What exactly do we celebrate on Yom Ha’Atzmaut? The day does not celebrate the end of a war, in the same way as, for example, Purim. Neither does it recall any great miracle, such as the miracle of the oil on Chanukah.
How, then, was it chosen to be a special day, with religious significance worthy of reciting the Hallel prayer?
The prophet Yeshayahu describes what will happen in the final redemption using the following words: “On that day God will take the remnants of His people for a second time” (Isaiah11:11).
In Jewish history there were already two redemptions: the exodus from Egyptian slavery and the return to Israel following the exile in Bavel. If this is the case, then the final redemption that the prophet refers to in this verse should be the third redemption. The prophet should have said that God will redeem us “for a third time” and not for a second time. Why does Yeshayahu call the final redemption the second and not the third?
Rashi mentions this discrepancy and offers the following suggestion. “The redemption during the second Temple period was incomplete because [the Jews] were still subservient to Koresh” (Rashi ad loc.). Rashi explains that in truth there will only be two redemptions, that of the Egyptian exodus and the final redemption. The middle one, that of the second Temple period following the Babylonian exile, is disqualified. The reason that Rashi gives is enlightening. The geulah was incomplete and was ignored because one crucial element was absent, namely, true freedom in the form of Jewish autonomy in the Land of Israel. The prophet ignores, or at least disregards, any period of history during which the Jews did not enjoy autonomy and self-rule in their own land.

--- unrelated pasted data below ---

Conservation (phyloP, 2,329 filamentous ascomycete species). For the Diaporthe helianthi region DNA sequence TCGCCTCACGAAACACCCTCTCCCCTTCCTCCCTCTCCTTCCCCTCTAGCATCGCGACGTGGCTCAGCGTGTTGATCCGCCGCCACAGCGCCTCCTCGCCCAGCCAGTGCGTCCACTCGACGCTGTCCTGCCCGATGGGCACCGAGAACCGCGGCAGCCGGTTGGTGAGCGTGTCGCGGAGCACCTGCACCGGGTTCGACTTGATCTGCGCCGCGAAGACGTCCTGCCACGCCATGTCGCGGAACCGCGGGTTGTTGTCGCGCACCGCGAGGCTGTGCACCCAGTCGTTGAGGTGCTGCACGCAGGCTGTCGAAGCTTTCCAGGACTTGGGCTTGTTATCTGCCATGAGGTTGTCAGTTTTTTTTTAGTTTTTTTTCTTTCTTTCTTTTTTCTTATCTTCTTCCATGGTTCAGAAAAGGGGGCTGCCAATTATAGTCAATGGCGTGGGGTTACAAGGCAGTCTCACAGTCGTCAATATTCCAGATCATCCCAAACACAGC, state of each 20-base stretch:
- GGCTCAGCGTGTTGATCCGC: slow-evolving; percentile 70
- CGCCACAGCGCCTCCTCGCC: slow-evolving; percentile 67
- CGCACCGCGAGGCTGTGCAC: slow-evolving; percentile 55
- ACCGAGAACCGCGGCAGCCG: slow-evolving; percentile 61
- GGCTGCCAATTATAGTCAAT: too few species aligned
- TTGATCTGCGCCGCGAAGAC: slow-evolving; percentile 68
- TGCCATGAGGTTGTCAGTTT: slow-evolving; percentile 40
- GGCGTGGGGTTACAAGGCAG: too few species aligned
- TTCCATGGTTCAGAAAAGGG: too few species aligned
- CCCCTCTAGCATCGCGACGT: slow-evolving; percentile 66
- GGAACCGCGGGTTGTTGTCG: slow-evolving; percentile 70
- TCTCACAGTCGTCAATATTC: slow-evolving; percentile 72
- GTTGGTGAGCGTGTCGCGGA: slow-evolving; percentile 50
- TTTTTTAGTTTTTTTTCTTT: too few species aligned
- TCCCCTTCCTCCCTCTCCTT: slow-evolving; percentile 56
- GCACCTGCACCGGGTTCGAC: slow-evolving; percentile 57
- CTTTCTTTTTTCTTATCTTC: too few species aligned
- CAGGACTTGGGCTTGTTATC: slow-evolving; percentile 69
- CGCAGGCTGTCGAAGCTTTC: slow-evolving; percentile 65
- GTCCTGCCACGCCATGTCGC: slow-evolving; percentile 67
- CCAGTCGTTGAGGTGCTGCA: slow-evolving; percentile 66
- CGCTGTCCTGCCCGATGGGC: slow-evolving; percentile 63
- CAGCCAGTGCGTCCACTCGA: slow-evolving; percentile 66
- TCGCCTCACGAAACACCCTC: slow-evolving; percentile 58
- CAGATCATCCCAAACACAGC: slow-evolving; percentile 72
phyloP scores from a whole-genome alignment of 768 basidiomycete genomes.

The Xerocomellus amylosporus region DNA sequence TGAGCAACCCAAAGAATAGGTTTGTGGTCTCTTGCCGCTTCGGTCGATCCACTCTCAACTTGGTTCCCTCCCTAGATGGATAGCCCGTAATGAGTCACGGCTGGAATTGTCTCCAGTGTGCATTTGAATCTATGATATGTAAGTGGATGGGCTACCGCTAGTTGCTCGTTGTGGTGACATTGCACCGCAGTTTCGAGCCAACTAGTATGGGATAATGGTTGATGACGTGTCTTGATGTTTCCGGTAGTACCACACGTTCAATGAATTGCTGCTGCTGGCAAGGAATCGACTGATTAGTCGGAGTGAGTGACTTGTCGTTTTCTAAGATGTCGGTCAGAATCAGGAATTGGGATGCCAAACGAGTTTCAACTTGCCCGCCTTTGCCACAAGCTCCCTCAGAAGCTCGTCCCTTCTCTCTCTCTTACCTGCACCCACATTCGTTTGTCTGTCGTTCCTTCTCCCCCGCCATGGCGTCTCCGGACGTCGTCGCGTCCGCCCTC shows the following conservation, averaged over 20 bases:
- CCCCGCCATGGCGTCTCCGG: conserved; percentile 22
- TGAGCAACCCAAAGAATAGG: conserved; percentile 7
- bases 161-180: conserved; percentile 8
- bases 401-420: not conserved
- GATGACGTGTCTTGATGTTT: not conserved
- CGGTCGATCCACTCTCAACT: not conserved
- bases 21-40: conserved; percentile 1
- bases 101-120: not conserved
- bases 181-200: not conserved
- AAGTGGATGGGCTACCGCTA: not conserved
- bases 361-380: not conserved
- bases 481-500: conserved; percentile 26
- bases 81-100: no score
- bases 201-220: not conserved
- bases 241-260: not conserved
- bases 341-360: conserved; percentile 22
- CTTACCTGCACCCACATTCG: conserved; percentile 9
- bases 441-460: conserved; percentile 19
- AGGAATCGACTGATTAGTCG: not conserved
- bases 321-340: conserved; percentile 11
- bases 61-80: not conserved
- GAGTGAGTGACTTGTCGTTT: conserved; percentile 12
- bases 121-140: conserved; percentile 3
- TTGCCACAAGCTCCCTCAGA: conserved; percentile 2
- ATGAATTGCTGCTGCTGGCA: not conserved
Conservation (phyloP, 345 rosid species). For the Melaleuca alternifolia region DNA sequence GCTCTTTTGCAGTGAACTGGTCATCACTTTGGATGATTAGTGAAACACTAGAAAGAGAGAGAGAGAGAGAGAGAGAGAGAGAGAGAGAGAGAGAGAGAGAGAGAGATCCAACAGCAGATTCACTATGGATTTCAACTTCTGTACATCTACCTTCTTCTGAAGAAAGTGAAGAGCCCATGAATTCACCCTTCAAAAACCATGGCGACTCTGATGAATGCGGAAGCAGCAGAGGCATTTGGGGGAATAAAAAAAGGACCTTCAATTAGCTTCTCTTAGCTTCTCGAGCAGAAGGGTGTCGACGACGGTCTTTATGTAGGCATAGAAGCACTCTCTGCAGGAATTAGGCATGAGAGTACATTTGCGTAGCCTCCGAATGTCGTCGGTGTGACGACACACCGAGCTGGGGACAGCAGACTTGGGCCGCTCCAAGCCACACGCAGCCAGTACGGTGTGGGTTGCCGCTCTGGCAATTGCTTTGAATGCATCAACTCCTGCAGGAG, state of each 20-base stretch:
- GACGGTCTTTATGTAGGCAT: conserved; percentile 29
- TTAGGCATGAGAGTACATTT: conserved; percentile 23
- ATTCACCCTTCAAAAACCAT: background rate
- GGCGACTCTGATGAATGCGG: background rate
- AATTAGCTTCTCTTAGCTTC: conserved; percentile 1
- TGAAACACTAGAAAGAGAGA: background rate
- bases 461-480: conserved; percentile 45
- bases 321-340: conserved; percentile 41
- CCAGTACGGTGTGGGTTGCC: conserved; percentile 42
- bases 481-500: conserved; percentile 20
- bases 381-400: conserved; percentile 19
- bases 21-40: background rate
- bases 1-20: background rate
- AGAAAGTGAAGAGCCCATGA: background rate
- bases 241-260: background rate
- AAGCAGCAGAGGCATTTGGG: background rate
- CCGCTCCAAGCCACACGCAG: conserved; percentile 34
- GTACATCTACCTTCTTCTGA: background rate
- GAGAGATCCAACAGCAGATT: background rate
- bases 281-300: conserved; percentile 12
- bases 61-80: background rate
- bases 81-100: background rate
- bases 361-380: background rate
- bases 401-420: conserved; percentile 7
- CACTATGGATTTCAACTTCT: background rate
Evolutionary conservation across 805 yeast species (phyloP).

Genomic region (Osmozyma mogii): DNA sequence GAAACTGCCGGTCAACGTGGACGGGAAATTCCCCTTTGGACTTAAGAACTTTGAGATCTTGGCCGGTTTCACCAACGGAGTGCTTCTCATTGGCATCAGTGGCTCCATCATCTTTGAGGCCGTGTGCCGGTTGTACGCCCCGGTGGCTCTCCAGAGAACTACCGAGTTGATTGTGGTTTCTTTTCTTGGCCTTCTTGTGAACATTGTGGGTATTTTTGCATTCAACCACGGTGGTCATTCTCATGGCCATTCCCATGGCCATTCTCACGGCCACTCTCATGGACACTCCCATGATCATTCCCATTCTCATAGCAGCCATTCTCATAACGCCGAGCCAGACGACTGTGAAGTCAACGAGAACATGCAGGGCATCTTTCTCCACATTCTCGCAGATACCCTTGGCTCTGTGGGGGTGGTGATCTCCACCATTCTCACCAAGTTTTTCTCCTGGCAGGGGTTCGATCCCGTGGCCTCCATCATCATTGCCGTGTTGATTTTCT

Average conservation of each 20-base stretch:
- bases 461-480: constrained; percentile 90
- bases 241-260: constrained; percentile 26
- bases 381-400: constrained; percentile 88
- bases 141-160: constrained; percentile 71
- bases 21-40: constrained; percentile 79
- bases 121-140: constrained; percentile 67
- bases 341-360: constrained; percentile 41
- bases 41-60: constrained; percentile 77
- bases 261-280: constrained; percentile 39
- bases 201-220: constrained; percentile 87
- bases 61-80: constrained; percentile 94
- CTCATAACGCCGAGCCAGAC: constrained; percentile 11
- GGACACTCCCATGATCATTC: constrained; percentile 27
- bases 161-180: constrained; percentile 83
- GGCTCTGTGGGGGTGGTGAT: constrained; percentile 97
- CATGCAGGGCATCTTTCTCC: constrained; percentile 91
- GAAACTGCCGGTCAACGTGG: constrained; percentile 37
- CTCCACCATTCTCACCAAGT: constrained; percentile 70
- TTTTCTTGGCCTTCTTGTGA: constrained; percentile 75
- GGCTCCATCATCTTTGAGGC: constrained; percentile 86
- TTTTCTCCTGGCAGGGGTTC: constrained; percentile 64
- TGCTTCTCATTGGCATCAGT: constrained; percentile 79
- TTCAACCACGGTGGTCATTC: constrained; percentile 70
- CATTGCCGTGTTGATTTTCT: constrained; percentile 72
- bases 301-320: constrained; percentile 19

Without autonomy and self-rule, there can be no valid redemption. The opposite assumption of this is also correct. One of the signs that the deliverance is upon us will be autonomy in the Land of Israel. The Rambam agrees and states the following, based on a passage in the Gemara. “The Sages said that there is no difference between this world and the time of the Messiah except for the fact that the Jewish people will be independent and will not be subservient to the other nations of the world” (Mishneh Torah, Hilchot Melachim 12:2).
Since the time of the kings and the first Temple the Jews had never been autonomous in Israel. Possibly the first people to strive for this, were the Maccabees towards the evening of the second Temple period, but they were only marginally successful in this effort. The first time since then that Jews achieved self-rule and a Jewish government in Israel was on a Friday in May, 1948, the 5th of Iyar, 5708. When David Ben Gurion had the courage to declare a Jewish State in Palestine and call it Israel, he realized the dream of more than two thousand years, to be able to govern ourselves in our own land.
This event, the establishment of the State of Israel, would dramatically change the entire Jewish world, and it would never be the same again. One can accept and embrace the State of Israel or disagree with her, but it is impossible to deny that she exists and that she is a Jewish State, the only one in the world, and the first for millennia.
May we all merit to recognize God’s hand in our history and to rejoice together in the land and in the State that He has given us.